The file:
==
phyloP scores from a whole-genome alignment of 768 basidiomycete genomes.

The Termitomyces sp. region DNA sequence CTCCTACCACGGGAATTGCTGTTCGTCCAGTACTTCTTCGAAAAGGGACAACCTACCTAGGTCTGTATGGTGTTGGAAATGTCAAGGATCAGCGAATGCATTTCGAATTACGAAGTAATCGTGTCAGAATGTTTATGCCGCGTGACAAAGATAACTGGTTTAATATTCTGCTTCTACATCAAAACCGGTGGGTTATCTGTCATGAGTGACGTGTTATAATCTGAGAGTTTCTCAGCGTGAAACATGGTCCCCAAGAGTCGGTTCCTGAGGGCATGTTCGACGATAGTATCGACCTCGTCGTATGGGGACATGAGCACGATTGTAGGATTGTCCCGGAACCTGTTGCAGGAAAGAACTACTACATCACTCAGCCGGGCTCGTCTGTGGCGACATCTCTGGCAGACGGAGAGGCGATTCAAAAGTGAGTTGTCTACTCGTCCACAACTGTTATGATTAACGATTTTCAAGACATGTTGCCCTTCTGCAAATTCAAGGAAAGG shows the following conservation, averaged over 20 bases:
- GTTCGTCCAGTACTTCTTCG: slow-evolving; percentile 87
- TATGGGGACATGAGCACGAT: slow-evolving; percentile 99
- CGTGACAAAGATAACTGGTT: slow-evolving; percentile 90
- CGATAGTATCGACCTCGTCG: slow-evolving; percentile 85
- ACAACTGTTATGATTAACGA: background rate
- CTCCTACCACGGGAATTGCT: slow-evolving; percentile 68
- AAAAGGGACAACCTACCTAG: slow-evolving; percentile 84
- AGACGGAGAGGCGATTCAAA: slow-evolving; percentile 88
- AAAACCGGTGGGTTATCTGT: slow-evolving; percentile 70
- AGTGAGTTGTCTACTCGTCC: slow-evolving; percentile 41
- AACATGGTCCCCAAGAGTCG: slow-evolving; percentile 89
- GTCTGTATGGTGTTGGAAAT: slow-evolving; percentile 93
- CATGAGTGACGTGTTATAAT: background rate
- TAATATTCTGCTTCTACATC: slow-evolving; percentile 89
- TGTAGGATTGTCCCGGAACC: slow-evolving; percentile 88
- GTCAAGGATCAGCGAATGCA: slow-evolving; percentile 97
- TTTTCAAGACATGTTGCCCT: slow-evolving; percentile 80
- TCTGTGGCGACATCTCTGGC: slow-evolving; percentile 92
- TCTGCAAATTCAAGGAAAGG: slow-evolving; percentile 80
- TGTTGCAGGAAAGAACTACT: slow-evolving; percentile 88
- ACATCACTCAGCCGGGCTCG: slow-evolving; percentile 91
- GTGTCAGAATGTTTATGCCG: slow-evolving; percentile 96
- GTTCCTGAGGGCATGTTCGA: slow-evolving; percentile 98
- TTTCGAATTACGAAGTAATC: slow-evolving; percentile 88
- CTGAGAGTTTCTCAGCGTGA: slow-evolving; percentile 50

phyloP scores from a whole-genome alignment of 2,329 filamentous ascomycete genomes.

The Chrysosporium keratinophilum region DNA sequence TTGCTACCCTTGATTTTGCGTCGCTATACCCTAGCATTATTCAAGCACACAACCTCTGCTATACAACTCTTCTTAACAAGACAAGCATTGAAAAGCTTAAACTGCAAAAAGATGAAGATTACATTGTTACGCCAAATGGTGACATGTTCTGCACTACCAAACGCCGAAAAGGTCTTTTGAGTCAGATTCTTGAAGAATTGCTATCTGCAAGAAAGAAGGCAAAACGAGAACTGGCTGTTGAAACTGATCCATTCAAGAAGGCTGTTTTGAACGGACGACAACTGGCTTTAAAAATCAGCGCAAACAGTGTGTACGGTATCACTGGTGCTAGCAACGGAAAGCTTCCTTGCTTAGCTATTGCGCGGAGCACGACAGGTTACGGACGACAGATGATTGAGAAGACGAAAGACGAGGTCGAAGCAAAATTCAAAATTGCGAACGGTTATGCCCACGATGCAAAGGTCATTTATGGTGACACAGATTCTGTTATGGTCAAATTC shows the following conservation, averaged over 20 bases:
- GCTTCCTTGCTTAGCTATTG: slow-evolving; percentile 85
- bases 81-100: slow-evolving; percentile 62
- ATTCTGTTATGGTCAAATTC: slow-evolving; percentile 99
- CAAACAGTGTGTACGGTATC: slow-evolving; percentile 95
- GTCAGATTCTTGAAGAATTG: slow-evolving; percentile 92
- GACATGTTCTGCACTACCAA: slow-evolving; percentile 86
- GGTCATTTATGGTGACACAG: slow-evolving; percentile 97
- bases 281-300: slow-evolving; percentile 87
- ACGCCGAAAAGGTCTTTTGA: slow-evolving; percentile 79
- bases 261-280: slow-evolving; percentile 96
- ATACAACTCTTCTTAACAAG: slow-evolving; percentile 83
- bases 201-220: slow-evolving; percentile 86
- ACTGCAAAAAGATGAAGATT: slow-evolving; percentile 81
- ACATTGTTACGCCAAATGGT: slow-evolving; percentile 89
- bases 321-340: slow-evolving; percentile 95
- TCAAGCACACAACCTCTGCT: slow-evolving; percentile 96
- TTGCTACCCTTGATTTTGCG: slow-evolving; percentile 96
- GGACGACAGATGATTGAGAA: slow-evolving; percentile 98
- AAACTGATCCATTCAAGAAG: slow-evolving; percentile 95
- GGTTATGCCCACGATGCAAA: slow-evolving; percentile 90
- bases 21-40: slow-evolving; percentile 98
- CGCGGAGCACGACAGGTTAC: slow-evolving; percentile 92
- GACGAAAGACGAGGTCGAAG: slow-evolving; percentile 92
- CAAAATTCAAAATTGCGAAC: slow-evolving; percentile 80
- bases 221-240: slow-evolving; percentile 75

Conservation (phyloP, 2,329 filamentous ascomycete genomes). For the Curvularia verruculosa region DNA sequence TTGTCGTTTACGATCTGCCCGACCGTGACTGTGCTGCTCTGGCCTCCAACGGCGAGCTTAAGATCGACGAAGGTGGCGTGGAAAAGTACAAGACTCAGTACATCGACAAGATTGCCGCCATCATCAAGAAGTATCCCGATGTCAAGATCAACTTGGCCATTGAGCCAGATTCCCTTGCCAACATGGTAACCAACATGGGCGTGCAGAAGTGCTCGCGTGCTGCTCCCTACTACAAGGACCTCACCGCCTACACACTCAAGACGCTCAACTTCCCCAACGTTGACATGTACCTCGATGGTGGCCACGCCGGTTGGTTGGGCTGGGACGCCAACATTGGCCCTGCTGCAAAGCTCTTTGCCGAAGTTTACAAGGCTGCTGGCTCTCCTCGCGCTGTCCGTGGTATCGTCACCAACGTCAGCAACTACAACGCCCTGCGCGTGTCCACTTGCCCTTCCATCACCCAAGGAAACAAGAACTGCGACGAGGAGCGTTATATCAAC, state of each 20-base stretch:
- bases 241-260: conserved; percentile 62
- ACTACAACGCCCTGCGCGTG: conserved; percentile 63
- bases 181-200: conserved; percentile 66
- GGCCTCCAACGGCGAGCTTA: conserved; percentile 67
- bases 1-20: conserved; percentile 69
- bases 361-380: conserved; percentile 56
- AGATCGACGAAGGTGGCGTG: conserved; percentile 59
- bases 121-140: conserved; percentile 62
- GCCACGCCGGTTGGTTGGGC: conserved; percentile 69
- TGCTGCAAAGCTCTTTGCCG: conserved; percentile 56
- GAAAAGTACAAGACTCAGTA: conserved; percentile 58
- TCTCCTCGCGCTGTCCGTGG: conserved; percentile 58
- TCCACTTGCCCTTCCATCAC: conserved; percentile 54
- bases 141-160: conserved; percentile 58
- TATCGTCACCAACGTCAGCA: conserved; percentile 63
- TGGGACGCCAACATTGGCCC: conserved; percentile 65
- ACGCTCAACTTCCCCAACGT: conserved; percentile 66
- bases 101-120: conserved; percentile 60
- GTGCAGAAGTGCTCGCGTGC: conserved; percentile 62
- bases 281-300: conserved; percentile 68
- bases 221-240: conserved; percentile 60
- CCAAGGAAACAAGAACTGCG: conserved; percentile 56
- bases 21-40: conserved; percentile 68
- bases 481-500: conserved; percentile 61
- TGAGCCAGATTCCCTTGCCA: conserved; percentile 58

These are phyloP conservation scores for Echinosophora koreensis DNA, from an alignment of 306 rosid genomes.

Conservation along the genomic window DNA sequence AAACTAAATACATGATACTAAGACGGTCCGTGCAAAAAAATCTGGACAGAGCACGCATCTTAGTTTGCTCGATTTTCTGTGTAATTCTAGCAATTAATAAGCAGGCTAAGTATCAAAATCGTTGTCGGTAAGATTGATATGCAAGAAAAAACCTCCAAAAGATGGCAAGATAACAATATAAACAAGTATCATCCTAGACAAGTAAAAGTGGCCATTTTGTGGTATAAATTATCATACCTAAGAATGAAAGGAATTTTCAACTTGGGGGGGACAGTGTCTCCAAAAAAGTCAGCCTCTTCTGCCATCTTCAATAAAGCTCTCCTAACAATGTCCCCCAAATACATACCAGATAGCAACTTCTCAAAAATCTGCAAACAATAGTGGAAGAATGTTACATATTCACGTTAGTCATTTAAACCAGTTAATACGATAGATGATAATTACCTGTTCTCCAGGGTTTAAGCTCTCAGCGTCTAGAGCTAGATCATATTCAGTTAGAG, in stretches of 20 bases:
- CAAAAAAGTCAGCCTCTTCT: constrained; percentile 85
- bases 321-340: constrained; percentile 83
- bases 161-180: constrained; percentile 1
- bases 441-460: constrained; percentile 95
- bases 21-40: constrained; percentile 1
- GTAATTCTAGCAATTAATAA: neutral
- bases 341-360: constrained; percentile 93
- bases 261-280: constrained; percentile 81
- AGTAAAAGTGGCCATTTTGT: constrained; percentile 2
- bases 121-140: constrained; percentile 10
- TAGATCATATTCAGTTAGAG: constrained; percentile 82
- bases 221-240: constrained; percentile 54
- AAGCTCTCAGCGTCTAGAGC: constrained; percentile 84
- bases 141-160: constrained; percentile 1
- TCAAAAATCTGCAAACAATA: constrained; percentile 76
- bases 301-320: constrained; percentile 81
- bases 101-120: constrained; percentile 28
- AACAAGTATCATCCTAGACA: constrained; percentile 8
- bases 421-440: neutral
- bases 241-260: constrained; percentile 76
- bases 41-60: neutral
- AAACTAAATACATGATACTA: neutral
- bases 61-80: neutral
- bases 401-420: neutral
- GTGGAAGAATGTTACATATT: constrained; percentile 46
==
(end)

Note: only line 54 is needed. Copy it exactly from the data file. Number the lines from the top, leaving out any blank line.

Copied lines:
- bases 221-240: slow-evolving; percentile 75